Title:
ACTIVE PACKAGING THAT INHIBITS FOOD PATHOGENS
Kind Code:
A1


Abstract:
The present invention relates to a novel, active packaging that inhibits food pathogens either by means of the generation of an active atmosphere or by means of direct contact, which comprises a support made from paper, cardboard, cork, aluminum or wood and an active coating therefore. This coating consists of a formulation of paraffin and natural plant extracts.



Inventors:
Campillo, Marisa Astudillo (Madrid, ES)
Sanchez, Ignacio Covian (Madrid, ES)
Garai, Ramon Mujika (Madrid, ES)
Nerin De, La Puerta Cristina (Zaragoza, ES)
Application Number:
12/303866
Publication Date:
09/17/2009
Filing Date:
02/27/2007
Assignee:
REPSOL YPF LUBRICANTES Y ESPECIALIDADES, S.A. (Madrid, ES)
Primary Class:
Other Classes:
426/392, 426/326
International Classes:
B65B55/00; A23B4/20
View Patent Images:
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Foreign References:
DE202005012846U12005-10-27
Primary Examiner:
ABU ALI, SHUANGYI
Attorney, Agent or Firm:
Leason Ellis LLP (White Plains, NY, US)
Claims:
1. An active packaging for foods capable of inhibiting the growth of food pathogens, which comprises paraffin and active agents based on natural extracts.

2. The active packaging according to claim 1, wherein the natural extracts are present in percentages between 0.5% and 15% of the total weight.

3. The active packaging according to claim 1, wherein the natural extracts are present in percentages between 1% and 10% of the total weight.

4. The active packaging according to claim 1, wherein the natural extracts are present in percentages between 1% and 6% of the total weight.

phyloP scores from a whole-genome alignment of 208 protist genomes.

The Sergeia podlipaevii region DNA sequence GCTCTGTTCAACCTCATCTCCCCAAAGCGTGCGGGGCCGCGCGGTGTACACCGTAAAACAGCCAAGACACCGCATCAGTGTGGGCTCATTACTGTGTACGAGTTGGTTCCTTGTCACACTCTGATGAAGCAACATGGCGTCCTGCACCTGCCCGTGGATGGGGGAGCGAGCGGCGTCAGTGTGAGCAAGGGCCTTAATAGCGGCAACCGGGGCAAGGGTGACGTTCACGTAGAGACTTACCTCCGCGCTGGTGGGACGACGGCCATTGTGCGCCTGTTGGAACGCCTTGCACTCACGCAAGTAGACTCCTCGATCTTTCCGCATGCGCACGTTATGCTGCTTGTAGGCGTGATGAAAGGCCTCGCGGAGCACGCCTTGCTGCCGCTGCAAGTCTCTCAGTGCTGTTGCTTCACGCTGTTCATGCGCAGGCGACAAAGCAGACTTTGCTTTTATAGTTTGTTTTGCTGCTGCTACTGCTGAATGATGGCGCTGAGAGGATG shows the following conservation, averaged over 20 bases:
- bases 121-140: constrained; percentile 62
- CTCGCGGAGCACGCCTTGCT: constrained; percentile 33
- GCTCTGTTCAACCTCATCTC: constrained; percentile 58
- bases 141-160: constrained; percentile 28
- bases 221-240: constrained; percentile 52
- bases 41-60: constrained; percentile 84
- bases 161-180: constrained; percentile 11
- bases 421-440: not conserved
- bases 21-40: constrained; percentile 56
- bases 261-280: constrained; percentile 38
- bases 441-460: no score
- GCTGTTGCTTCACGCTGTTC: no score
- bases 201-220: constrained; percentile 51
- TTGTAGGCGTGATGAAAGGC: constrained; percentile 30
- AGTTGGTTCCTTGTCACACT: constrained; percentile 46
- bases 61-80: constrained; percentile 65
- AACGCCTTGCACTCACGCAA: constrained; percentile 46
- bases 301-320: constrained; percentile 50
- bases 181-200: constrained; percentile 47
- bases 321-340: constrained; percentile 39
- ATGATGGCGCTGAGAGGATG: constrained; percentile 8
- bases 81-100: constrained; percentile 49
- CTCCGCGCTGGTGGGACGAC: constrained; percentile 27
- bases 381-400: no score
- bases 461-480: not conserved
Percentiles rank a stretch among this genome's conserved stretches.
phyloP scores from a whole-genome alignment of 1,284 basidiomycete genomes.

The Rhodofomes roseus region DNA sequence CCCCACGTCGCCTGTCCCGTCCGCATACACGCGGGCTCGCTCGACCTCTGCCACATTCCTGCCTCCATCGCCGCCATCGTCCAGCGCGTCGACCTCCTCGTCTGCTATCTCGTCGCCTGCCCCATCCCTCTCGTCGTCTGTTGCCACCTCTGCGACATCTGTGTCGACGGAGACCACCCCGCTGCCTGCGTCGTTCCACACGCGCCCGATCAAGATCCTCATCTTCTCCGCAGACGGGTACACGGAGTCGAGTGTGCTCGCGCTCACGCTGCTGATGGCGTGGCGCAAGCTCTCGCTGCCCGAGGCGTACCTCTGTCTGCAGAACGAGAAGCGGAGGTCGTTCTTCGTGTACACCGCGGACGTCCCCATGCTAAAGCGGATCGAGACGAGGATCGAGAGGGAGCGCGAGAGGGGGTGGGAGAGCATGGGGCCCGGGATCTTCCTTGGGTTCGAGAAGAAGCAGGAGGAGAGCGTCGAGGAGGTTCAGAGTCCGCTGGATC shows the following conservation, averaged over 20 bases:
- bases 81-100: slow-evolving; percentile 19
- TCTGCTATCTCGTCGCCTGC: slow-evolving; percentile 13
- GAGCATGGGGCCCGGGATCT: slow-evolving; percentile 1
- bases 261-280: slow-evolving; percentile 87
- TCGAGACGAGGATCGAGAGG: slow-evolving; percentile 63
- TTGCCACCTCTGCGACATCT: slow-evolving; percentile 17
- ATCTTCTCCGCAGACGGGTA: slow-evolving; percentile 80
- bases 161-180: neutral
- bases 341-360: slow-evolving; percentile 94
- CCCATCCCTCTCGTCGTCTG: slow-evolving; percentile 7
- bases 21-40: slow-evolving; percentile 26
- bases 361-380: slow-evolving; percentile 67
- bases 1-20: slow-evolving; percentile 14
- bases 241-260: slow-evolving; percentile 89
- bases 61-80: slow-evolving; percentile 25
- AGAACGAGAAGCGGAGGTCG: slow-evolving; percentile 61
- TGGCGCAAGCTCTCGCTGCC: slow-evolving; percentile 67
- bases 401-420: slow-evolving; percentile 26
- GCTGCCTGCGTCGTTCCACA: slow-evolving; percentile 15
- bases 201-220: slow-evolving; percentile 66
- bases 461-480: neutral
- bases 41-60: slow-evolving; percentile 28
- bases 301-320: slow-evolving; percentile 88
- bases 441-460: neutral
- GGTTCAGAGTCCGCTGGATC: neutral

5. The active packaging according to claim 1, wherein at least one of the natural extracts are, at least, is from cinnamon.

6. The active packaging according to claim 5, wherein the cinnamon is of the Cinnamon II type.

7. The active packaging according to claim 5, wherein the natural extracts further comprise at least one natural extract from thyme, clove, oregano. or any combination thereof.

8. The active packaging according to claim 1, wherein the paraffin formulation is an emulsion.

9. The active packaging according to claim 1, wherein the paraffin formulation comprises paraffin with CAS number: 64742-51-4.

10. The active packaging according to claim 1 wherein the paraffin formulation comprises an additive.

11. The active packaging according to claim 1, wherein the paraffin formulation comprises incorporates a surfactant in its composition.

12. The active packaging according to claim 1, wherein the support is made from paper, cardboard, wood, corks or aluminum.

13. The active packaging according to claim 1, wherein the amount of the active coating is between 1 and 15 g/m2.

14. The active packaging according to claim 1, wherein the food pathogens which it is capable of inhibiting comprise a Gram-negative bacteria.

15. The active packaging according to claim 1, wherein the food pathogens which it is capable of inhibiting comprise a Gram-positive bacteria.

16. The active packaging according to claim 1, wherein the food pathogens which it is capable of inhibiting comprise a mildew.

17. The active packaging according to claim 1, wherein the food pathogens which it is capable of inhibiting comprise C. albicans yeasts.

18. A method for the inhibition of the growth of food pathogens, comprising packaging food inside of an active packaging according to claim 1, wherein the active packaging inhibits the growth of food pathogens.

19. The method claim 18, wherein the active packaging acts as an antioxidant, preservative, anti-microbial, or antifungal agent.